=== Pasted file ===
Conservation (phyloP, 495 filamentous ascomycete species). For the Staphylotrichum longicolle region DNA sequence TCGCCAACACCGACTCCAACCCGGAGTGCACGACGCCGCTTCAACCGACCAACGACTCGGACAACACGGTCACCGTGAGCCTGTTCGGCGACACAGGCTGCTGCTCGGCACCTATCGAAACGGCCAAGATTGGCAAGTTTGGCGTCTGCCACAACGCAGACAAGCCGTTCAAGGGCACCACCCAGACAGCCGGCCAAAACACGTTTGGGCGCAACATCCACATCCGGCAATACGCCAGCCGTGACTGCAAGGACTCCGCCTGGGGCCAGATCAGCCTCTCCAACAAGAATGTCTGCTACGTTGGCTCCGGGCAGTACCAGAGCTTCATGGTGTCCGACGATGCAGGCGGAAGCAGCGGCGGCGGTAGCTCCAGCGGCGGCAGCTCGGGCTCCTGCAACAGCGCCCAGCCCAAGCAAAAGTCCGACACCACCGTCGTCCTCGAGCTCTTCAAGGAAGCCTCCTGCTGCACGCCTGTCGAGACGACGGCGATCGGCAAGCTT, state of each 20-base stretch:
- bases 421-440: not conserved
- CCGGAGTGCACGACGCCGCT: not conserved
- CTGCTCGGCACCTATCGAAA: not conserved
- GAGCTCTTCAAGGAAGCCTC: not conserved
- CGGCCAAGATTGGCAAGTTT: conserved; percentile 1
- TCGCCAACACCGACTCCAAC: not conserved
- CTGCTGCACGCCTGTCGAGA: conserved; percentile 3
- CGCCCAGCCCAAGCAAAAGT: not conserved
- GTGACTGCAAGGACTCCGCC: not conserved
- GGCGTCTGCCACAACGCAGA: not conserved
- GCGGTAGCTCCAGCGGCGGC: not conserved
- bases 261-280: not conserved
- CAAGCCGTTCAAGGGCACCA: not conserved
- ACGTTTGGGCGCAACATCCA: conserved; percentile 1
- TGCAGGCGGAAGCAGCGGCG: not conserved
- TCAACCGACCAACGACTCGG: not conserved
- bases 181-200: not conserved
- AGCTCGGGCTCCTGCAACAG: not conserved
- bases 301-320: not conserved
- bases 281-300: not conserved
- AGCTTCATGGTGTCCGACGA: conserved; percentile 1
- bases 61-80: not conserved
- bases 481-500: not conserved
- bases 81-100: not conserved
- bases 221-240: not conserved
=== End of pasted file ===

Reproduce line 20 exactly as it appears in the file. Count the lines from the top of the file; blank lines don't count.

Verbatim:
- bases 301-320: not conserved